GES Center Co-director Dr. Jennifer Kuzma discussing gene edited foods.

AP: Kuzma discusses need for case-by-case scrutiny of gene-edited foods

November 14, 2018 | Patti Mulligan

Per Kuzma, companies will have to be up-front about how these new foods were made and the evidence that they’re healthy. She wants regulators to decide case-by-case which changes are no big deal and which might need more scrutiny.“Most gene-edited plants and animals are probably going to be just fine to eat. But you’re only going to do yourself a disservice in the long run if you hide behind the terminology,” Kuzma said....

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Editing nature: Local roots of global governance

November 1, 2018 | Patti Mulligan

Dr. Jennifer Kuzma, Goodnight-NC GSK Foundation Distinguished Professor and Co-director of the Genetic Engineering and Society Center, was one of the lead authors on an interdisciplinary team calling for global oversight of environmental gene editing in this Science Policy Forum, Editing Nature: Local roots of global governance....

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Paul Vincelli – ‘Can CRISPR Displace Crop Pesticides?’

September 4, 2018 | Patti Mulligan

9/4 GES Colloquium: We are thrilled to welcome Paul Vincelli as our first invited speaker of the semester. Paul is an extension professor at the University of Kentucky in the department of Plant Pathology, as well as co-host of the Talking Biotech podcast! He will be available to have lunch and/or meet with folks during his visit on 9/4. Request meeting with Paul >>...

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Gould quoted in C&EN: Building bioethics into the future of life sciences innovation

August 27, 2018 | Patti Mulligan

Scientists who refuse to engage with ethicists and the public will find themselves at a disadvantage. “Just because you are a scientist and have invented something doesn’t mean you have authority over it,” says Fred Gould, an entomologist and co-director of the Genetic Engineering & Society Center at North Carolina State University. He points to the National Academies report’s advocacy of participatory decision-making. Resistance from the science community based on ethicists and the public not fully understanding the science wears thin, he says. “You are a pretty poor scientist if you can’t explain what these things are about to an ethicist,” he says....

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Scientists have found a fast and cheap way to edit your food’s DNA

Washington Post: Kuzma calls for mandatory regulatory process for gene-edited foods

August 13, 2018 | Patti Mulligan

“We need a mandatory regulatory process: not just for scientific reasons, but for consumer and public confidence,” Kuzma said. “I think the vast majority of gene-edited foods are going to be as safe as their conventionally bred counterparts. But I don’t buy into the argument that’s true all the time for every crop.”...

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Todd Kuiken speaking at iGEM 2017, where he served on the Human Practices committee. Credit: iGEM Foundation and Justin Knight.

EU ruling on gene-edited plants and GMOs is more status quo than disruptive

August 6, 2018 | Todd Kuiken

Prior to the recent European Union ruling regarding gene-edited plants, opponents stoked fears that these new gene editing techniques were a loop-hole for big agricultural companies to release their untested, dangerous GMOs onto an unsuspecting...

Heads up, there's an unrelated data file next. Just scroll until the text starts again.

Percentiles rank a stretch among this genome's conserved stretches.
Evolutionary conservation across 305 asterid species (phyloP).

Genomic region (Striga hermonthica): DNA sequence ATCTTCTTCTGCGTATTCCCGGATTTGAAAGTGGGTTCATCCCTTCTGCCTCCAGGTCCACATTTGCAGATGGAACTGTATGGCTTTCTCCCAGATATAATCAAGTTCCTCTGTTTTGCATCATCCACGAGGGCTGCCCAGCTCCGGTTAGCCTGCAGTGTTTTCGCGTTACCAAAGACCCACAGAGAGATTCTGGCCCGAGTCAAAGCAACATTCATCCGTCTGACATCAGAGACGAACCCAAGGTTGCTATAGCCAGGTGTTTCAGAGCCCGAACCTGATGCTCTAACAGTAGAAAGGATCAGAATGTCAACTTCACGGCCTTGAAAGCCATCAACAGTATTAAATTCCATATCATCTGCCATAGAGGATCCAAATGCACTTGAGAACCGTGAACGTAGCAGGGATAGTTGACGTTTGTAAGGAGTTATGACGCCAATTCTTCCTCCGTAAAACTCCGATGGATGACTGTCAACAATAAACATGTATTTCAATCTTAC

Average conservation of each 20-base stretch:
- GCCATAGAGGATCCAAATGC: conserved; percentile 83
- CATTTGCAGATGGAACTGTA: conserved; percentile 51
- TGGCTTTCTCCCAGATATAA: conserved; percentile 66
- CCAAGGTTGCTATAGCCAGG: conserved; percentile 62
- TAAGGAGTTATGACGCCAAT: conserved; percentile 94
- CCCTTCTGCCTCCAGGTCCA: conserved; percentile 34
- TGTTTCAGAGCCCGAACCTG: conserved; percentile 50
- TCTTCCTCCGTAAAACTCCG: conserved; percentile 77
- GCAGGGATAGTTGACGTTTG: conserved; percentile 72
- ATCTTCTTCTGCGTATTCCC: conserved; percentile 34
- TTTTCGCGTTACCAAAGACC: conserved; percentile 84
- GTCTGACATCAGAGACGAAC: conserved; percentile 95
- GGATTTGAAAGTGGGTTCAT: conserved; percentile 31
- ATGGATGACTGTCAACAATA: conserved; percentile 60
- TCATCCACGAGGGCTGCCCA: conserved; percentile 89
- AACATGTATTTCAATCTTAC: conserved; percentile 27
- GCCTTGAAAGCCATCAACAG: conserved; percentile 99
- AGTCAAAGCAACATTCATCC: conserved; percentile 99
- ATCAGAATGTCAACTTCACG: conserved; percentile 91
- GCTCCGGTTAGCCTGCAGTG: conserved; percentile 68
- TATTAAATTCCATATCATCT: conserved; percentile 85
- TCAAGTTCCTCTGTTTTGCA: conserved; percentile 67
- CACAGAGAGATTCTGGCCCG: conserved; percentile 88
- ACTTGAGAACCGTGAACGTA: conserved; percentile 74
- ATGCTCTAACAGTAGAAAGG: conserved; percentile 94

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Jennifer Kuzma in the WSJ: Referring to gene-editing as “breeding” seems disingenuous

April 16, 2018 | Patti Mulligan

Is This Tomato Engineered? Inside the Coming Battle Over Gene-Edited Food The agriculture industry, which hopes Crispr technology will transform the business, faces opponents who call it ‘GMO 2.0’ By Jacob Bunge and Amy Dockser...

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close-up of rat with genetic code reflected in eye

WIRED: Process of Elimination

February 21, 2018 | Patti Mulligan

A deep dive into the inception of the Genetic Biocontrol of Invasive Rodents (GBIRd) program, this article in WIRED details how Karl Campbell of Island Conservation came across GES Co-Director Fred Gould's research suggesting that the genetic engineering techniques being used to manage insect populations could also be applied to other species, like rodents. And then, what happened when CRISPR came along....

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Dr. Rodolphe Barrangou, Associate Professor, Barrangou Lab Lead and GES Center affiliated faculty member

Barrangou Wins NAS Prize in Food and Agriculture Sciences

January 18, 2018 | Patti Mulligan

Dr. Rodolphe Barrangou adds another award to his long list of accolades: the 2018 NAS Prize in Food and Agriculture Sciences for his discovery of the genetic mechanisms and proteins driving CRISPR-Cas systems....

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Gould quoted in Nature on synthetic organisms unable to breed with wild counterparts

January 16, 2018 | Patti Mulligan

Fred Gould is quoted in Nature, discussing a gene editing technique designed to make interbreeding between synthetic and wild organisms impossible. The technology, which targets gene expression, could be applied to mosquitoes to control infectious diseases, such as malaria, or to invasive species, like Asian carp. "This is an ingenious system."...

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